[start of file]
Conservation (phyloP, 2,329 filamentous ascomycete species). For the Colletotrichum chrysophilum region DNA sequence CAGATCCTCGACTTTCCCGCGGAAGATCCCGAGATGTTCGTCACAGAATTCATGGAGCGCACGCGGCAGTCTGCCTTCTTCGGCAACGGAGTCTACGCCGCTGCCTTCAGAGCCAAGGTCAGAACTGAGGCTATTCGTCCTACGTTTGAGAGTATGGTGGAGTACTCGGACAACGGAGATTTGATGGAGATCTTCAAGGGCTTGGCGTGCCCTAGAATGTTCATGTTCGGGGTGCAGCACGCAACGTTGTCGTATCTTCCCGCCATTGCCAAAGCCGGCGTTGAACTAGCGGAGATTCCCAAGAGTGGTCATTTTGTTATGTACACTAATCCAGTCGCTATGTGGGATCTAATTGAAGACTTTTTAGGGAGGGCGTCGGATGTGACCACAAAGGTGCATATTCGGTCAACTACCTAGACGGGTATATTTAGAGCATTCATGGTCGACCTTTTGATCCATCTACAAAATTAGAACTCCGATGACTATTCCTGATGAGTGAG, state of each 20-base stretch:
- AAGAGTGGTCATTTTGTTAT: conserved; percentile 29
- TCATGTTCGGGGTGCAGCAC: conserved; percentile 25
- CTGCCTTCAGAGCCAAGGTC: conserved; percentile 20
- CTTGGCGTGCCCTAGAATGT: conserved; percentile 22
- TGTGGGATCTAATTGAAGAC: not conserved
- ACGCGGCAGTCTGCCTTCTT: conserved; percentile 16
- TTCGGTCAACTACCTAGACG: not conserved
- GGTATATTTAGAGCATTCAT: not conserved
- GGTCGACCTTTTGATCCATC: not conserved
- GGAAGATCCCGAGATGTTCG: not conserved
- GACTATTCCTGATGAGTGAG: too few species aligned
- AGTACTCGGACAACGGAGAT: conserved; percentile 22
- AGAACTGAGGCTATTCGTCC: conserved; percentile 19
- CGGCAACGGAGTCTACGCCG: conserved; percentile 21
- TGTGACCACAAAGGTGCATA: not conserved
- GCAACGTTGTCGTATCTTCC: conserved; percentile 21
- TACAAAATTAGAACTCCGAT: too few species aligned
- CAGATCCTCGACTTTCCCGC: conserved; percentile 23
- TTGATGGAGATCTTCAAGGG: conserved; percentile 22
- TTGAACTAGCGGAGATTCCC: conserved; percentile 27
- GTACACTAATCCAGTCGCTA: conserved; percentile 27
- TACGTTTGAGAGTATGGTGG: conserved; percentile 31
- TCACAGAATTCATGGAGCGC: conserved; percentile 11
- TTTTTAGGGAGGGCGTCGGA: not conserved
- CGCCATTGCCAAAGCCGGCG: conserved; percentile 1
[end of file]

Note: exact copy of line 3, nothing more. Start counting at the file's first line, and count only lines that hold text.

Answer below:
- TCATGTTCGGGGTGCAGCAC: conserved; percentile 25